3015.It's gone round the world and come right back into your face, though not in an embarrassing way.
Blighty has its own chorus howling about how tolerating Teh Gay has 'removed God's protection' from England's Mountains Green. It would seem that, similar to the hectoring warnings about increased meteorological and geolphysical travail that we get in America from fundamentalist teleministers, they get warnings that sound like mail-merge script in the UK.
Theirs is a man named David Silvester, a councilor in the UKIP (United Kingdom Independence Party), a sort of British sort of Libertarian sect which advocates leaving the EU, and he wrote a letter to a local editor all but coming right out and saying that a spate of recent flooding may just as well have happened because of tolerance of gay people. This went viral and is currently getting the right sort of ridicule, which is hard and hilarious.
Nicholas Pegg (really, you don't know who he is?) decided to have a bit of fun and coöpted a UK broadcast institution, the shipping forecast. Brittania, of course, once ruled the waves, and the feeling of the UK as a great naval power has never waned. People who have no conception of even how to dog-paddle listen avidly to the shipping forecast; Fog in Channel, Continent cut off goes a famous line.
Here, then, the UKIP Shipping Forecast:
In listening to it, though, I was entranced by the cadence and the easy way with which the areas were ticked off and listed. I wanted to read along, actually, but the words were not to be found.
I have taken the liberty of transcribing them, because I love reading lyrics with a song, and this is no different really. With apologies to the author:
(music fades in, and out)
And now, the shipping forecast, issued by UKIP, On Sunday, the nineteenth of January twenty-fourteen, at twelve hundred UTC.
There are warnings of gays in Viking, Forties, Cromarty, Southeast Iceland, and Bongo Bongo Land. The general synopsis at midday: low intelligence expected, becoming Little England by midnight, tonight.
And now, the area forecasts for the next twenty-four hours:
Viking, North Utsire, South Utsire: southeasterly gay 7 to severe gay 9, occaisionally bisexual. Showers, gay.
Forties, Cromarty, Forth, Tyne, Dogger, Fisher: Women, veering southerly 4 or 5, losing their identity and becoming sluts. Rain, moderate or gay.
German Blight: Immigration veering north. Figures variable, becoming psychotic. Showers, gay.
Humber, Thames, Dover, Wight, Portland, Plymouth: Benefit tourism, 98%, becoming variable, later slight, or imaginary. Showers, gay.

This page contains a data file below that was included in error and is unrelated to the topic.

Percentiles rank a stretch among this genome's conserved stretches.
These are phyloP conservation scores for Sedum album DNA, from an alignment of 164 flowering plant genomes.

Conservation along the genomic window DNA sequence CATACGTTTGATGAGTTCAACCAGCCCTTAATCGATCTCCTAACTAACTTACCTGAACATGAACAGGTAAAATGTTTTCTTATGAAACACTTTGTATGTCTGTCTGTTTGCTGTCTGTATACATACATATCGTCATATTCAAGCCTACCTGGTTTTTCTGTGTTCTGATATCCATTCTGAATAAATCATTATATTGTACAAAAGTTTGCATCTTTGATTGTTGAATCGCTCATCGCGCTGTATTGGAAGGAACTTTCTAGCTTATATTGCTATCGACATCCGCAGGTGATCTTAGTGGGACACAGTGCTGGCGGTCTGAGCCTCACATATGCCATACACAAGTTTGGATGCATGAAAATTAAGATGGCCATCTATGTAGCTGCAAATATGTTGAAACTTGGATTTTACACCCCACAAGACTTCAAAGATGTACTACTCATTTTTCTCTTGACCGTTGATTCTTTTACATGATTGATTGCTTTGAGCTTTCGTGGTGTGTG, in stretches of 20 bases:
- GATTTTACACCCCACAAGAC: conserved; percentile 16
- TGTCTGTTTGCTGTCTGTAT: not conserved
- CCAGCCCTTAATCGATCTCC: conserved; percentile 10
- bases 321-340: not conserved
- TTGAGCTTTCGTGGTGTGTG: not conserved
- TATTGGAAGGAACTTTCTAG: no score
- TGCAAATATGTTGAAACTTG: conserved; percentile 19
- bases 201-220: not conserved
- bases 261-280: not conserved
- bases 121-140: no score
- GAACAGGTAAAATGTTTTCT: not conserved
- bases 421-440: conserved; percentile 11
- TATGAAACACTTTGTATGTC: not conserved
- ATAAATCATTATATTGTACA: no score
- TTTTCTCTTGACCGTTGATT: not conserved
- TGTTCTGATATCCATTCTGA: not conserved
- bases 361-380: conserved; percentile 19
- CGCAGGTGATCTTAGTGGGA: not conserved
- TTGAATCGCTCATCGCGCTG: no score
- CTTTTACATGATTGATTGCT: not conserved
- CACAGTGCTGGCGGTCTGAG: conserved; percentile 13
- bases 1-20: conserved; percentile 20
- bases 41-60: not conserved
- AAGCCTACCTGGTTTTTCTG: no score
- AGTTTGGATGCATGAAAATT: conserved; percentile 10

Biscay, Trafalgar: Warm, lingering nationalism. Kiss me Hardy, later becoming heterosexual, Good.
FitzRoy, Sole, Lundy, Fastnet, Irish Sea, Shannon, Rockall, Malin, Hebrides, Bailey: Right or extreme Right veering racist 4 or 5 increasing 5 to 7. Homophobic outburst, backpedalling westerly becoming untenable. Showers, gay.
Fair Isle, Faeroes, Southeast Iceland: Power base decreasing, variable, becoming unelectable. Good.
And that concludes the forecast. And now, it's over to Ambridge, where Bridge Farm in still knee-deep in water, and the village is counting the cost of Adam and Ian's civil partnership.
What really impresses me about all this is the insight into UK isolationism, jingoism and hyper-nationalism and xenophobia this gives us. I'm so used to the sort which grows here in America that it always seems indescribably odd that another nation should go at it with such gusto and joie de vivre, but the insight that Nicholas Pegg's piece gives us is a strangely familiar one. By the tenor and substance of his jokes, we find that UK xenophobia is not all that different from America, as the UKIP-infected shipping forecast shows, the right-wing litany is rather the same, with prehistoric attitudes on women and utter fear of the immigrant moving in to take advantage of the advantageous features of the economy (that's apparently what benefit tourism is).
Plus ça change …
There are a few references worth noting. All the boldfaced names are sea areas in the seas adjacent to the British Isles. Names like North Utsire (ut-SEARY) and Fastnet roll of the British tongue quite fluidly but sound like strange music to the American ear. Two obvious jokes there, of course: "Bongo Bongo Land", being one, and the German Blight, which is a pun on German Bight, which is the name of the elbow of North Sea which abuts Germany's northwest, between the Netherlands and the Jutland peninsula of Denmark, kind of Germany's left shoulder.
The reference at the end is for a wholly remarkable Radio 4 program, The Archers which, at over 17,200 episodes, is most likely the longest-running serial drama on Earth.
Anyone needing to know just where these sea regions are geographically located can view the map here.
I'm going to listen to that thing a few hundred more times.